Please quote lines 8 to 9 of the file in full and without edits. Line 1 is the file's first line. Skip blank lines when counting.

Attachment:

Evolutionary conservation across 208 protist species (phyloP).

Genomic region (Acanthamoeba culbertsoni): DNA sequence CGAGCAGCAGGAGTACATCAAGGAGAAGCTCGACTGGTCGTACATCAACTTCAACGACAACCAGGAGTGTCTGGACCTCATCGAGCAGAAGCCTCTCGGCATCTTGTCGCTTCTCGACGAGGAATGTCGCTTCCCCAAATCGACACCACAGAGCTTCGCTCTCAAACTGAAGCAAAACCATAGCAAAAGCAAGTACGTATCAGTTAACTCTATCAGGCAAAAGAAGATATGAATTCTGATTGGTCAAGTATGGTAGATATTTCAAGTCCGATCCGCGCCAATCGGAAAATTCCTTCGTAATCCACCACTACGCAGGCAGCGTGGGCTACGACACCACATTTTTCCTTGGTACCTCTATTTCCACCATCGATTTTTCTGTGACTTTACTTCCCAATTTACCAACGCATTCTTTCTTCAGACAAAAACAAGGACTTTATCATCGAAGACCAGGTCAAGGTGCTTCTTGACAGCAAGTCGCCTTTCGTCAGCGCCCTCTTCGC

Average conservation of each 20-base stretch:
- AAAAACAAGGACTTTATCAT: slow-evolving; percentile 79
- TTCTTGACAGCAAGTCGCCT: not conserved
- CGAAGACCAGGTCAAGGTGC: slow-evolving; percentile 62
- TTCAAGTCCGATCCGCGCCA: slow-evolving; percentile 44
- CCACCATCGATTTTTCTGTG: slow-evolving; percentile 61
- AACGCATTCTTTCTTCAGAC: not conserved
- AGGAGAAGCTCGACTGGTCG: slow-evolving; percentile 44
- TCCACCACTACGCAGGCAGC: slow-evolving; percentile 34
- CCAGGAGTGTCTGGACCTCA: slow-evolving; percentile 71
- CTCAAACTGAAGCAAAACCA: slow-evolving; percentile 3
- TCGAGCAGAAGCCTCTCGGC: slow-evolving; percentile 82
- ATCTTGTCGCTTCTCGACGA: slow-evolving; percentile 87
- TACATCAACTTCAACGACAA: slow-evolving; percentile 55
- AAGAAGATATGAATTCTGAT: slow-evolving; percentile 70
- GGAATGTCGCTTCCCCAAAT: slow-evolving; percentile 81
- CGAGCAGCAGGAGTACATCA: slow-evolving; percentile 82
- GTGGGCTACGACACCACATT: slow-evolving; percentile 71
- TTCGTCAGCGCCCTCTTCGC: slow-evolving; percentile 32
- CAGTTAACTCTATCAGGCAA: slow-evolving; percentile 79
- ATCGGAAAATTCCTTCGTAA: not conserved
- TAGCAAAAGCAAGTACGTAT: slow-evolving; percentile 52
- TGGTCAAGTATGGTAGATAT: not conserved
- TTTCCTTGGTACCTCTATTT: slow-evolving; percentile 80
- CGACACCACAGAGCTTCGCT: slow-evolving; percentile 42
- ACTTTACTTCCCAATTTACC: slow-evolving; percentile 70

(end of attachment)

- CCACCATCGATTTTTCTGTG: slow-evolving; percentile 61
- AACGCATTCTTTCTTCAGAC: not conserved